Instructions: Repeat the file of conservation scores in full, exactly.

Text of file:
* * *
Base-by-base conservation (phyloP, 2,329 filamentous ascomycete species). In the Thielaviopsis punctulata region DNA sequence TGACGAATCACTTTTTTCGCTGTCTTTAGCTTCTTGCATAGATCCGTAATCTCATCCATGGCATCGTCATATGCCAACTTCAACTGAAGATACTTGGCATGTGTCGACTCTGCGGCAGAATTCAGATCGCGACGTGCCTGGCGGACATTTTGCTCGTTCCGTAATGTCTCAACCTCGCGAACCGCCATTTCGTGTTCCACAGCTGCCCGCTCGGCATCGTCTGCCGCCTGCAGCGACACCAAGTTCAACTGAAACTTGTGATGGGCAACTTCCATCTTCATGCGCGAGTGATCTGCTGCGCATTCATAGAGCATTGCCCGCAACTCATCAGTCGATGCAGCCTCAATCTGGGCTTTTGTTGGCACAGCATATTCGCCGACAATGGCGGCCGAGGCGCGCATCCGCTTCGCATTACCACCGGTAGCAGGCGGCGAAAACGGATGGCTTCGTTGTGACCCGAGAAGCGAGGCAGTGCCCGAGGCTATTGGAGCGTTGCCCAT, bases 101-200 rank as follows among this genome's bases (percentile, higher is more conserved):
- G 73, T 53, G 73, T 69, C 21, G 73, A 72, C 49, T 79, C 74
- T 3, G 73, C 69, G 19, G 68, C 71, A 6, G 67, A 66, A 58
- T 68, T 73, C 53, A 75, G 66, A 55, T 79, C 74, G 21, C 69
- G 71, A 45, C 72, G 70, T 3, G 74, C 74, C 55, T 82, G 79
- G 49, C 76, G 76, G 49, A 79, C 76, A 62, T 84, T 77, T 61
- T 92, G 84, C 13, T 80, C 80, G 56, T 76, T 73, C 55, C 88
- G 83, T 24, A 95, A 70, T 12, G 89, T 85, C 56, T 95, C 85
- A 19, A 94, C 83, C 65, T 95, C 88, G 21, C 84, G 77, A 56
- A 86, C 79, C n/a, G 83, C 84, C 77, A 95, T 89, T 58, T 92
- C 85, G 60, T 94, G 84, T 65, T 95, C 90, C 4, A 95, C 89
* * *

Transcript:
Base-by-base conservation (phyloP, 2,329 filamentous ascomycete species). In the Thielaviopsis punctulata region DNA sequence TGACGAATCACTTTTTTCGCTGTCTTTAGCTTCTTGCATAGATCCGTAATCTCATCCATGGCATCGTCATATGCCAACTTCAACTGAAGATACTTGGCATGTGTCGACTCTGCGGCAGAATTCAGATCGCGACGTGCCTGGCGGACATTTTGCTCGTTCCGTAATGTCTCAACCTCGCGAACCGCCATTTCGTGTTCCACAGCTGCCCGCTCGGCATCGTCTGCCGCCTGCAGCGACACCAAGTTCAACTGAAACTTGTGATGGGCAACTTCCATCTTCATGCGCGAGTGATCTGCTGCGCATTCATAGAGCATTGCCCGCAACTCATCAGTCGATGCAGCCTCAATCTGGGCTTTTGTTGGCACAGCATATTCGCCGACAATGGCGGCCGAGGCGCGCATCCGCTTCGCATTACCACCGGTAGCAGGCGGCGAAAACGGATGGCTTCGTTGTGACCCGAGAAGCGAGGCAGTGCCCGAGGCTATTGGAGCGTTGCCCAT, bases 101-200 rank as follows among this genome's bases (percentile, higher is more conserved):
- G 73, T 53, G 73, T 69, C 21, G 73, A 72, C 49, T 79, C 74
- T 3, G 73, C 69, G 19, G 68, C 71, A 6, G 67, A 66, A 58
- T 68, T 73, C 53, A 75, G 66, A 55, T 79, C 74, G 21, C 69
- G 71, A 45, C 72, G 70, T 3, G 74, C 74, C 55, T 82, G 79
- G 49, C 76, G 76, G 49, A 79, C 76, A 62, T 84, T 77, T 61
- T 92, G 84, C 13, T 80, C 80, G 56, T 76, T 73, C 55, C 88
- G 83, T 24, A 95, A 70, T 12, G 89, T 85, C 56, T 95, C 85
- A 19, A 94, C 83, C 65, T 95, C 88, G 21, C 84, G 77, A 56
- A 86, C 79, C n/a, G 83, C 84, C 77, A 95, T 89, T 58, T 92
- C 85, G 60, T 94, G 84, T 65, T 95, C 90, C 4, A 95, C 89